Research suggests that the average website lasts 2 years and 7 months. That was based on marketing websites. In other sectors, it may be between 3 and 6 years – some industries don’t change that fast. But whatever the exact lifetime, that’s a lot of website redesign projects!
Please note, I’m talking about website redesign, not the development of a brand new site for a brand new company or brand. Redesign is different because you have already invested in your website. You have (let’s hope!) some traffic, some other sites linking to yours. An online presence.
When you’re redesigning an existing website, you have something to lose. Make sure you don’t!
Five things you need to check when you redesign your website
These things might be obvious when a major company spends thousands on a revamped site. But most website redesign projects are done by small to medium businesses, and they don’t all have great processes. Some spend ages agonising over which web platform to use, but overlook simple things which have more impact in the end. For example:
1. Have you got all your analytics and tracking set up on your new website?
Most sites are set up with Google Analytics. You may have other analytics too. Facebook, LinkedIn or Twitter pixels, so you can retarget your visitors on their networks. Maybe your CRM tracks website visits, or you’re using Hotjar or another heatmap to see where people hover and click.
None of this tracking needs to be set up when you’re in development stage – in fact it’s better not to have it on the beta site. But you do need to add it as part of the go-live process. Unfortunately, there’s so much going on at this time that it’s easy to forget. And if you haven’t communicated clearly with your developer, he or she may assume you’re adding it, while you assume the opposite.
A week later, a month later, even six months later, when you want to check something, you find the tracking is missing. If we’re talking Google Analytics, the data just wasn’t recorded. There’s nothing you can do. If you’ve were using retargeting, your ad campaigns may still run, but you won’t have captured any new visitors, so numbers gradually decrease. Once again, nothing you can do but add the pixel and live with the gap.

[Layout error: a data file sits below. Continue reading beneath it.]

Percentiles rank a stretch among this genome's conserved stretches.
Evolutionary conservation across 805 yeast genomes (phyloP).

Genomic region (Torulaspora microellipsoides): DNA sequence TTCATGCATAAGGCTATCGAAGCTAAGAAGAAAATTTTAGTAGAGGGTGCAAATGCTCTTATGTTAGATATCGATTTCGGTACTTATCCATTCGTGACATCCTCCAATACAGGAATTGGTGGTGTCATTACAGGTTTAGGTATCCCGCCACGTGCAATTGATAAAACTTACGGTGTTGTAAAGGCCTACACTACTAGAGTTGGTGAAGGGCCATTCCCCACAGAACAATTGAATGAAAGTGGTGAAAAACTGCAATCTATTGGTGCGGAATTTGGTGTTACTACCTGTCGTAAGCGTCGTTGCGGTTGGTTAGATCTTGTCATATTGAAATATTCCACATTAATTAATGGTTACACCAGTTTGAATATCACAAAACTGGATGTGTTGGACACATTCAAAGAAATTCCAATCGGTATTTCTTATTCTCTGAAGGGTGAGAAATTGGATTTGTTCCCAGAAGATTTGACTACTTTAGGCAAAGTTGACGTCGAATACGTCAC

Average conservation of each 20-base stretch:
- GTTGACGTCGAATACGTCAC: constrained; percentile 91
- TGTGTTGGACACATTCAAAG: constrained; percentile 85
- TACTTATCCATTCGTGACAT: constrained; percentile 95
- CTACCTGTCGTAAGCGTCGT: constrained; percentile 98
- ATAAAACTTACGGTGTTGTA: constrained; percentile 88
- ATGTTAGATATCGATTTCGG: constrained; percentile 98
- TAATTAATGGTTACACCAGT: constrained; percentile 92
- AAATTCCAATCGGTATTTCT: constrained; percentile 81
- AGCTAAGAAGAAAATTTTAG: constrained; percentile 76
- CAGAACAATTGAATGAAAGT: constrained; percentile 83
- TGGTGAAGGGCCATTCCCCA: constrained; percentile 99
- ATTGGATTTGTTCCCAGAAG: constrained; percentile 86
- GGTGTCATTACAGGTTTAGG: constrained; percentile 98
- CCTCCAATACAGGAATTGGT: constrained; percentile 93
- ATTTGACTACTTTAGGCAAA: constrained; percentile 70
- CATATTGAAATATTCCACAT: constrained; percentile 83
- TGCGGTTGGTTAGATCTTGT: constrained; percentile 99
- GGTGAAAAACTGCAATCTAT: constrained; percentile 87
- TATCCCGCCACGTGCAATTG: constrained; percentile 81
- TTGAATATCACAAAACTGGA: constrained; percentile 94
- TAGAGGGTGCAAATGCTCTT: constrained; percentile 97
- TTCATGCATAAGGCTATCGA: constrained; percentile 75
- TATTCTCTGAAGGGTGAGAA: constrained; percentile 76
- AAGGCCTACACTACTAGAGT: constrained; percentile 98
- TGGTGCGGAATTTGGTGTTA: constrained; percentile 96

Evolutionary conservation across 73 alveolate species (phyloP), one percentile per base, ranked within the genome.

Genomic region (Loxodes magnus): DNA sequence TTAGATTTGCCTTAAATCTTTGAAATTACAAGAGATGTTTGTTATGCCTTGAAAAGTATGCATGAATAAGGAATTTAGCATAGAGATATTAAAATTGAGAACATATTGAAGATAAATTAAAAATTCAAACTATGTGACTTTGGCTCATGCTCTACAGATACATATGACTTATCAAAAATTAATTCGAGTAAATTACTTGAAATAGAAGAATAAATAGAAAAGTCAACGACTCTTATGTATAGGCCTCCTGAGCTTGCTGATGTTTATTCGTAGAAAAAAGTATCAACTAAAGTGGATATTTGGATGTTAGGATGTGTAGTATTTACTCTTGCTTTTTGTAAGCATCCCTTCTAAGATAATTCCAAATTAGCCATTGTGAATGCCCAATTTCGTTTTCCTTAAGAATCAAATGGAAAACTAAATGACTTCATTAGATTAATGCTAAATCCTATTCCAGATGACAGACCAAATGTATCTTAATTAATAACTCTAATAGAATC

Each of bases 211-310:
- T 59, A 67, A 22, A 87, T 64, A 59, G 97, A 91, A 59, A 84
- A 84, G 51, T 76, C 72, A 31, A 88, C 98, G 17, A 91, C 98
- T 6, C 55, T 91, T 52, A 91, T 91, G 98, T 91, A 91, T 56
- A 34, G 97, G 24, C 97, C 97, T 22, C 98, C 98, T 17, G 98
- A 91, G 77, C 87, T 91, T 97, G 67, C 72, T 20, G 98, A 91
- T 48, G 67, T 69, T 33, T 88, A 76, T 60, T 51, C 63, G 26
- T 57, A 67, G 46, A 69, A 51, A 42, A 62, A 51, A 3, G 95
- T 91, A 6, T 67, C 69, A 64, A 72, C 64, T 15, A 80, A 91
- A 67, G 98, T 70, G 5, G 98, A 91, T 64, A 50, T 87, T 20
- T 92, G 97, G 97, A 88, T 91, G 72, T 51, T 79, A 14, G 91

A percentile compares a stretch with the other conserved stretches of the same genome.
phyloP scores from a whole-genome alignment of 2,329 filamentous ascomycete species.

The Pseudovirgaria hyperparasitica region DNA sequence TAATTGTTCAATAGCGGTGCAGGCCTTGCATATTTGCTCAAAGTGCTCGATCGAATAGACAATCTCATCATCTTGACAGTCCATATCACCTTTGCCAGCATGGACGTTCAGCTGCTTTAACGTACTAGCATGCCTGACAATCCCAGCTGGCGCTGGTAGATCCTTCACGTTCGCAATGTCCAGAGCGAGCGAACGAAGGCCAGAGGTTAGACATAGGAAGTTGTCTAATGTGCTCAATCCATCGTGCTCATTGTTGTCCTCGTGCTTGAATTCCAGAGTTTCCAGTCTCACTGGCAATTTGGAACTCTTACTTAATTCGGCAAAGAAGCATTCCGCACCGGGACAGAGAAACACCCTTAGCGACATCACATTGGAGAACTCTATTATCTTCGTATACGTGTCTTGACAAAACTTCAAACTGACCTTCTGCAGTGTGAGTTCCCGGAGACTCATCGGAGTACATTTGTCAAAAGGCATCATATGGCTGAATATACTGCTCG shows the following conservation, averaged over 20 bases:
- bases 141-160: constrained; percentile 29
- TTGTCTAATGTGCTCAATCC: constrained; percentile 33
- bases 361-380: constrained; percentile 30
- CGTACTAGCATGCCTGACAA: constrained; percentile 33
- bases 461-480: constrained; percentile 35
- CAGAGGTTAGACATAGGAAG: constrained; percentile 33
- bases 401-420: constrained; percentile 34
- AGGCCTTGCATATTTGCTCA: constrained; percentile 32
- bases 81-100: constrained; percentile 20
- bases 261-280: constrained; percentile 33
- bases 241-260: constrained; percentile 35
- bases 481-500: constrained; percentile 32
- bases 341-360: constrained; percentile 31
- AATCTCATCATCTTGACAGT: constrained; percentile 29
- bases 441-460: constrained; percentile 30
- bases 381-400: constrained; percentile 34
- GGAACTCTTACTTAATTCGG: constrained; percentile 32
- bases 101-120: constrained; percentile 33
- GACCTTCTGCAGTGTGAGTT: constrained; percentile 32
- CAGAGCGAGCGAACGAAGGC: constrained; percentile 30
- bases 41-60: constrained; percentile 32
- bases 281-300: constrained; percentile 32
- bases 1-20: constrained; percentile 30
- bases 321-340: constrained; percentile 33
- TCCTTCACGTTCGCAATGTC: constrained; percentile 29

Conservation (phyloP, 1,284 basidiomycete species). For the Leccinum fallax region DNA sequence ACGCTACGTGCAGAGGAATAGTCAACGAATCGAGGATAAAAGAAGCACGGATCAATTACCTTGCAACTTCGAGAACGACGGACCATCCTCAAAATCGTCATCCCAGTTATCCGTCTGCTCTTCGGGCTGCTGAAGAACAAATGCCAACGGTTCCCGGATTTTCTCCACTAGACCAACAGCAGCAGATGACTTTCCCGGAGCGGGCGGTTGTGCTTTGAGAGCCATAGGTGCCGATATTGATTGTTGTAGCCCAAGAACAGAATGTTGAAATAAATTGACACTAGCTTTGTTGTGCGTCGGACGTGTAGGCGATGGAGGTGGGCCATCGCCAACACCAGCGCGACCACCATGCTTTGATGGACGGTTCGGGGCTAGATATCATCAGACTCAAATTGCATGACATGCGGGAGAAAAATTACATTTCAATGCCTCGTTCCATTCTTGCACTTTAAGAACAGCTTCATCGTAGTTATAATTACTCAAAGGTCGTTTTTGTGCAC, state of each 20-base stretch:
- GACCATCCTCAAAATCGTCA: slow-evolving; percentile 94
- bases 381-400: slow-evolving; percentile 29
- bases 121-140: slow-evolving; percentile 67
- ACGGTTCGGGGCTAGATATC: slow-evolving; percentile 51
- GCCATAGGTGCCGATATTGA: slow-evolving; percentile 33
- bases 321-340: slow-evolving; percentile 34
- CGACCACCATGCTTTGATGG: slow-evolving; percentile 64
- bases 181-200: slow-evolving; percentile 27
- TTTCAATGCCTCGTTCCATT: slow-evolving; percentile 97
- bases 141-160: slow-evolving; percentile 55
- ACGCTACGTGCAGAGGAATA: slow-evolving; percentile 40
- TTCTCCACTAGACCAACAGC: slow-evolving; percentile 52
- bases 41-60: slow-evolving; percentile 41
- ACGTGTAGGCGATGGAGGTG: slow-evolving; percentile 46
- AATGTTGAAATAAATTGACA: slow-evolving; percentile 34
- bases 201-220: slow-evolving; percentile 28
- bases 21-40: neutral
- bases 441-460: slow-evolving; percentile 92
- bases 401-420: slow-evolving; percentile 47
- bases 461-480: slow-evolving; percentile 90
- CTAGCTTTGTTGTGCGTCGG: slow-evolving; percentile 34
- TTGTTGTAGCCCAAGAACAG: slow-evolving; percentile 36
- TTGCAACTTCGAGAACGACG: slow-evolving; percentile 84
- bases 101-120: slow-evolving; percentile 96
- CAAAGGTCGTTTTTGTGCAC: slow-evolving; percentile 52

Before you even start a website redesign, have a list of all the analytics and tracking on your site. If you don’t know, ask your potential developer to create a list for you. Hint – if they can’t manage this, you want to choose a different developer to do your site!
2. Make sure your new website is fully responsive
In 2019, everyone knows websites need to be mobile-responsive. That bit’s a no-brainer. But I’ve experienced a good number of sites which don’t work well on a laptop. Here are some of the issues:
- Chat boxes which hide a call-to-action button. (On a desktop, the call-to-action was above the chatbot.)
- Images which are too big to fit on the screen without scrolling.
Web designers and developers work on big screens. Usually two screens each. They know they need to test on mobile – and so do you. But it’s easy to forget the sizes in-between. Or to design for tablets, but not various sizes of computer screen.
Test on as wide a range of devices as you can. But especially laptops.
3. Don’t forget your integrations
If you’re doing any sort of marketing via your website, you probably have some integrations. Contact forms might be linked to your email marketing solution, or to your CRM.
Those are ‘downstream’ integrations, and don’t usually get missed. Everyone can see a form and ask, ‘Where is the form data meant to go?’ But what about upstream integrations?
Many businesses use landing page software (Unbounce, LeadPages, Instapage) to create pages specifically for online ad campaigns. These softwares all have WordPress plugins which mean you can publish the page with a url which looks like it’s part of your site. (Even though it’s hosted elsewhere, it has your domain in the url.)